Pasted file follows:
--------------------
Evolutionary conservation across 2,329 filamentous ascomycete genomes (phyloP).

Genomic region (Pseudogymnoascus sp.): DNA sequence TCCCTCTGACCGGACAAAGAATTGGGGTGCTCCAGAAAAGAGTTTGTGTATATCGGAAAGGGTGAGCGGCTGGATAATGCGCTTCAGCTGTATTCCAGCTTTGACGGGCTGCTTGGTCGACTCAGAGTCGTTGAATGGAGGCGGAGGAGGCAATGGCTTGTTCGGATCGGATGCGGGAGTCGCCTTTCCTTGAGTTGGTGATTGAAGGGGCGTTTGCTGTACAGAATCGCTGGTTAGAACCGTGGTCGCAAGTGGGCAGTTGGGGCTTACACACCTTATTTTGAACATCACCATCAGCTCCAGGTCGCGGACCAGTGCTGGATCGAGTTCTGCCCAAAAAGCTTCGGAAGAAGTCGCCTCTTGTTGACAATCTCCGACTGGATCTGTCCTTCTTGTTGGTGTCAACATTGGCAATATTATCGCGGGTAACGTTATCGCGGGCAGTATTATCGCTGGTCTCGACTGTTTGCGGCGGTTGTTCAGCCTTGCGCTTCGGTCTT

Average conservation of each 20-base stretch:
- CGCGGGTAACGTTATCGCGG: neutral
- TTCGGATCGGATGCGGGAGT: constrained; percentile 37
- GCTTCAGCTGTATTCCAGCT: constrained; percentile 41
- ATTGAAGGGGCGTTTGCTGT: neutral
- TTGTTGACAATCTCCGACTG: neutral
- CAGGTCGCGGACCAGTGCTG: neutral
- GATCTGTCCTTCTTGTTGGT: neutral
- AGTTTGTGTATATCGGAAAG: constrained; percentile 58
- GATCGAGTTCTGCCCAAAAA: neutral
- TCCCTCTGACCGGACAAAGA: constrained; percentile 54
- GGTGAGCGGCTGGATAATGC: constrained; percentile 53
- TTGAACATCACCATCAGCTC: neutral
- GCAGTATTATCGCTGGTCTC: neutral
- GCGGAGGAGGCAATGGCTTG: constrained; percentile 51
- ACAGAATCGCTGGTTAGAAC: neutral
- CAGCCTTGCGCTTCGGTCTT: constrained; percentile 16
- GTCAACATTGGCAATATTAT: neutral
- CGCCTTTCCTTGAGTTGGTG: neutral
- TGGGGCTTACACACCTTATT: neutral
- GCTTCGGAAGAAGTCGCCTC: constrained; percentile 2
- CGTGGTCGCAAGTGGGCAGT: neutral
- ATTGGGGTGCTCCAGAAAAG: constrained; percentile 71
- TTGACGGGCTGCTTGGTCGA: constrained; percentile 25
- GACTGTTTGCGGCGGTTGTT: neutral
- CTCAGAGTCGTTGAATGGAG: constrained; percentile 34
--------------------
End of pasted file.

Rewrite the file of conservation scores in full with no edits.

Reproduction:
Evolutionary conservation across 2,329 filamentous ascomycete genomes (phyloP).

Genomic region (Pseudogymnoascus sp.): DNA sequence TCCCTCTGACCGGACAAAGAATTGGGGTGCTCCAGAAAAGAGTTTGTGTATATCGGAAAGGGTGAGCGGCTGGATAATGCGCTTCAGCTGTATTCCAGCTTTGACGGGCTGCTTGGTCGACTCAGAGTCGTTGAATGGAGGCGGAGGAGGCAATGGCTTGTTCGGATCGGATGCGGGAGTCGCCTTTCCTTGAGTTGGTGATTGAAGGGGCGTTTGCTGTACAGAATCGCTGGTTAGAACCGTGGTCGCAAGTGGGCAGTTGGGGCTTACACACCTTATTTTGAACATCACCATCAGCTCCAGGTCGCGGACCAGTGCTGGATCGAGTTCTGCCCAAAAAGCTTCGGAAGAAGTCGCCTCTTGTTGACAATCTCCGACTGGATCTGTCCTTCTTGTTGGTGTCAACATTGGCAATATTATCGCGGGTAACGTTATCGCGGGCAGTATTATCGCTGGTCTCGACTGTTTGCGGCGGTTGTTCAGCCTTGCGCTTCGGTCTT

Average conservation of each 20-base stretch:
- CGCGGGTAACGTTATCGCGG: neutral
- TTCGGATCGGATGCGGGAGT: constrained; percentile 37
- GCTTCAGCTGTATTCCAGCT: constrained; percentile 41
- ATTGAAGGGGCGTTTGCTGT: neutral
- TTGTTGACAATCTCCGACTG: neutral
- CAGGTCGCGGACCAGTGCTG: neutral
- GATCTGTCCTTCTTGTTGGT: neutral
- AGTTTGTGTATATCGGAAAG: constrained; percentile 58
- GATCGAGTTCTGCCCAAAAA: neutral
- TCCCTCTGACCGGACAAAGA: constrained; percentile 54
- GGTGAGCGGCTGGATAATGC: constrained; percentile 53
- TTGAACATCACCATCAGCTC: neutral
- GCAGTATTATCGCTGGTCTC: neutral
- GCGGAGGAGGCAATGGCTTG: constrained; percentile 51
- ACAGAATCGCTGGTTAGAAC: neutral
- CAGCCTTGCGCTTCGGTCTT: constrained; percentile 16
- GTCAACATTGGCAATATTAT: neutral
- CGCCTTTCCTTGAGTTGGTG: neutral
- TGGGGCTTACACACCTTATT: neutral
- GCTTCGGAAGAAGTCGCCTC: constrained; percentile 2
- CGTGGTCGCAAGTGGGCAGT: neutral
- ATTGGGGTGCTCCAGAAAAG: constrained; percentile 71
- TTGACGGGCTGCTTGGTCGA: constrained; percentile 25
- GACTGTTTGCGGCGGTTGTT: neutral
- CTCAGAGTCGTTGAATGGAG: constrained; percentile 34